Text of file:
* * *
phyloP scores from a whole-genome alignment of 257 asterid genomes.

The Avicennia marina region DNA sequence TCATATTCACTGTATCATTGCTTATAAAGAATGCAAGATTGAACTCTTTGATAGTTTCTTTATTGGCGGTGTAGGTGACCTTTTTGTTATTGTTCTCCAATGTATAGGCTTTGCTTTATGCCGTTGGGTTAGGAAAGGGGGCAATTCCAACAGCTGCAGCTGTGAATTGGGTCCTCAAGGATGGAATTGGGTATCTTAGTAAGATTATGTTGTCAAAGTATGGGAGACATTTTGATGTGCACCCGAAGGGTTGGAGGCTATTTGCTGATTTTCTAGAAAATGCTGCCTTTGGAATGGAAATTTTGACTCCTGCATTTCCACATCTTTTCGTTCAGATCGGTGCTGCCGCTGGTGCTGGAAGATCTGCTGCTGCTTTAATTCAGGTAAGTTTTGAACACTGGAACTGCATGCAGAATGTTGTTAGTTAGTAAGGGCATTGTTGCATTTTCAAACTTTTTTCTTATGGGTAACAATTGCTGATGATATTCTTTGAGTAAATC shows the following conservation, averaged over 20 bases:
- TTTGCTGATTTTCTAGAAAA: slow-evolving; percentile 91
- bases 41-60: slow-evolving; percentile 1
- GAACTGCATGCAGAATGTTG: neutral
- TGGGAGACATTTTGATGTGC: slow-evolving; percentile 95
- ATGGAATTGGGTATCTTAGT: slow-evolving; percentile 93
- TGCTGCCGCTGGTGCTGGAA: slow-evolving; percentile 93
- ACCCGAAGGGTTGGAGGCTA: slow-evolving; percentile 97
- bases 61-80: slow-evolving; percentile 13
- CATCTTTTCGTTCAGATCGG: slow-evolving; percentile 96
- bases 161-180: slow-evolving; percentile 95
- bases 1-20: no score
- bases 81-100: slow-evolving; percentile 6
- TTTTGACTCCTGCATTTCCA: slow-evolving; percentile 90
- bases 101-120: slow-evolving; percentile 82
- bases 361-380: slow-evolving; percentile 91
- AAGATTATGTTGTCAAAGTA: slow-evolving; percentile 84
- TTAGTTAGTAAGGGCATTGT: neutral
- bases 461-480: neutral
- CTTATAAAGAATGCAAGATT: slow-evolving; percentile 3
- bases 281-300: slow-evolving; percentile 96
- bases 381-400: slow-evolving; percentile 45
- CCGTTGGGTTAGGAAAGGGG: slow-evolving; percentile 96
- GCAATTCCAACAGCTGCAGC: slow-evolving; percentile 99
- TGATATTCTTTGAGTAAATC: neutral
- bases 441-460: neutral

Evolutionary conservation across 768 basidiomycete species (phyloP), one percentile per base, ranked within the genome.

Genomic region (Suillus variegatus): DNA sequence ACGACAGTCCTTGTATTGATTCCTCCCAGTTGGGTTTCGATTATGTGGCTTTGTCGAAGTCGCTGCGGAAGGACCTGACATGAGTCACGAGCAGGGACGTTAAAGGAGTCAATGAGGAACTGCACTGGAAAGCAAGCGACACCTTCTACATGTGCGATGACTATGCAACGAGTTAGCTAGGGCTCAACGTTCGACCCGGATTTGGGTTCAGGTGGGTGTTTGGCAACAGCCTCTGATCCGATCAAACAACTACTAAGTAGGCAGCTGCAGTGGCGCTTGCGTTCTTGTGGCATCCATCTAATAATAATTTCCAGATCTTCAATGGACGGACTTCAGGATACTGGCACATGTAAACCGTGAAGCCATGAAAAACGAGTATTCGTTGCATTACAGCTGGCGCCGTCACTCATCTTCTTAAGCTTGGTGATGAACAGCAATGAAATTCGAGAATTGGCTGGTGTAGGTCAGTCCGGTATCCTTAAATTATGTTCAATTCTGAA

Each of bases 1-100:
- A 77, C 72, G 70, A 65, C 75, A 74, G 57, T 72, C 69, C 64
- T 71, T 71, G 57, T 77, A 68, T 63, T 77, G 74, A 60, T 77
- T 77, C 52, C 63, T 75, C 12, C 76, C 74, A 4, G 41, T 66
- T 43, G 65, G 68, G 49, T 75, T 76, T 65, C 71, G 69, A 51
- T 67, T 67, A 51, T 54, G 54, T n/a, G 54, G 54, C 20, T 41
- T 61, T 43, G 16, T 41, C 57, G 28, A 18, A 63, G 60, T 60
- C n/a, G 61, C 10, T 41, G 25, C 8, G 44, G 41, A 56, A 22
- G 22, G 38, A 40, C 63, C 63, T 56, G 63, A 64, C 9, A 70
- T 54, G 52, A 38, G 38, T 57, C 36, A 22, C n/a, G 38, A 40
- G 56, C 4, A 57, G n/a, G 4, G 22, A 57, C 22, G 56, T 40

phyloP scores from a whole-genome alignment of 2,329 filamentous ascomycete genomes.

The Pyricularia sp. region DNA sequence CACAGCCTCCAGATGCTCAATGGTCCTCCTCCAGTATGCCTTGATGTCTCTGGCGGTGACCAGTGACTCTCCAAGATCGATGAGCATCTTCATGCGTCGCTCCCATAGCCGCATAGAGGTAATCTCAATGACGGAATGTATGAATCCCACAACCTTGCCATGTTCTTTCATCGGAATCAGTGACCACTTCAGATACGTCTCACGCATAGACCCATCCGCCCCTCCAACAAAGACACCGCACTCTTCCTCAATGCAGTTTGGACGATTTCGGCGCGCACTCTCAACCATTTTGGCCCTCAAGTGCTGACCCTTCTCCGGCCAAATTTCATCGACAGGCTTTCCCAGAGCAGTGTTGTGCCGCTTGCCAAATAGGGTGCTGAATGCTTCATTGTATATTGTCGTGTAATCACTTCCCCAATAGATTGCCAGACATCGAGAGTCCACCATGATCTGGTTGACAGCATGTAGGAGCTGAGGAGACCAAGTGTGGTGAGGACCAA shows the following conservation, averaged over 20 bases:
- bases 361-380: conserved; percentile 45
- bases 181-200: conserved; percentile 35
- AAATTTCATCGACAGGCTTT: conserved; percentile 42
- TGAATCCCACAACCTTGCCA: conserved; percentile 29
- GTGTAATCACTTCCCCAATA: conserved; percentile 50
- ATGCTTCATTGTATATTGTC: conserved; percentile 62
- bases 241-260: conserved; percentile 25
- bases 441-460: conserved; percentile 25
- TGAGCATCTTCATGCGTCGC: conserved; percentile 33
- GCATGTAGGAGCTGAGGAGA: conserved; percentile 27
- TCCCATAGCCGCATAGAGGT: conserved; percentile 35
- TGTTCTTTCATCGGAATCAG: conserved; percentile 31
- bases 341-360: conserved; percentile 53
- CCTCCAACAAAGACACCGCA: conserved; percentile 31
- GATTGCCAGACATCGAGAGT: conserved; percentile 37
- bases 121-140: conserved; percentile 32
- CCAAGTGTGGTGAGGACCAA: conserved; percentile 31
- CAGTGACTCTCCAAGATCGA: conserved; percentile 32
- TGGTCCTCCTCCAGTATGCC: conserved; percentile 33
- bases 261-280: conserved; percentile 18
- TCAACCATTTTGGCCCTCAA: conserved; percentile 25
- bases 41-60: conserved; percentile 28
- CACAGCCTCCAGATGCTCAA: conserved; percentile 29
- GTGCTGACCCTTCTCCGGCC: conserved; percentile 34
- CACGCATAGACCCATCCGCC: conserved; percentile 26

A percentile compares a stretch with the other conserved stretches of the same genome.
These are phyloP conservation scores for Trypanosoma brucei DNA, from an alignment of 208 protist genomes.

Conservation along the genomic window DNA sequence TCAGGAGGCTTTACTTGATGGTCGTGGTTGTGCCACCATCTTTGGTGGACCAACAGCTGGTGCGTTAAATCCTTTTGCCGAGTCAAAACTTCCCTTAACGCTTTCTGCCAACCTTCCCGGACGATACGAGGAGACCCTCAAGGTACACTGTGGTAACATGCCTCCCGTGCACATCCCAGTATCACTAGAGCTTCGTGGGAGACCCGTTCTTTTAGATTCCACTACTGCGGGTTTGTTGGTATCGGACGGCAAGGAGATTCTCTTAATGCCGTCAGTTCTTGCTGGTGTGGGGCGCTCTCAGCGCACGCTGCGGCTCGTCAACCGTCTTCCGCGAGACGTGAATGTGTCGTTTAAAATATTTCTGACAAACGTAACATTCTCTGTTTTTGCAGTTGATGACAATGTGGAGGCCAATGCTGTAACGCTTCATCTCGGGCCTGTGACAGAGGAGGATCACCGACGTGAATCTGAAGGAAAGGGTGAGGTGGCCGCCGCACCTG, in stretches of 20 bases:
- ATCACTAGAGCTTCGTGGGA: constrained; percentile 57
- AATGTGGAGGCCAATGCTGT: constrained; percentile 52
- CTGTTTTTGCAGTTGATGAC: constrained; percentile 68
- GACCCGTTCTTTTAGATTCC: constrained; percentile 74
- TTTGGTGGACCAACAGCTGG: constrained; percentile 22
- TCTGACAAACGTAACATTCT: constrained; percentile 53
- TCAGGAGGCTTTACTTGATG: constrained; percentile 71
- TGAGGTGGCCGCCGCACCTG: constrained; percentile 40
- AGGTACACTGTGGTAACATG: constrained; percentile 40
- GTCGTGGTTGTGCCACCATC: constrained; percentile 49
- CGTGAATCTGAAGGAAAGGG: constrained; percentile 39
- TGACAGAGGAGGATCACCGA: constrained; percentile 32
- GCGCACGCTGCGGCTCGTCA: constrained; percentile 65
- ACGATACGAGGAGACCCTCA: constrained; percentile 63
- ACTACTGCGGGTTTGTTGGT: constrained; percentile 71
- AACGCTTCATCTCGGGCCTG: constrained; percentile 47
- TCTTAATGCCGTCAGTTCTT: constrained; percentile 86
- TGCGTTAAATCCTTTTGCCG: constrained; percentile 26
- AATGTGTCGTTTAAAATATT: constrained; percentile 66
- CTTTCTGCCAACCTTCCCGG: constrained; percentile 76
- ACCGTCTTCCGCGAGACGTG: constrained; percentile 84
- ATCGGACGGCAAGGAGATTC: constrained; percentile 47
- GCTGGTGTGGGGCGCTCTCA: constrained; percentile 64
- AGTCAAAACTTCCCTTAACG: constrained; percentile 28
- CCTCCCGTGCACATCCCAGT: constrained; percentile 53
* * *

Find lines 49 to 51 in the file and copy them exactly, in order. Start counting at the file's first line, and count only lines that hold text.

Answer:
- bases 241-260: conserved; percentile 25
- bases 441-460: conserved; percentile 25
- TGAGCATCTTCATGCGTCGC: conserved; percentile 33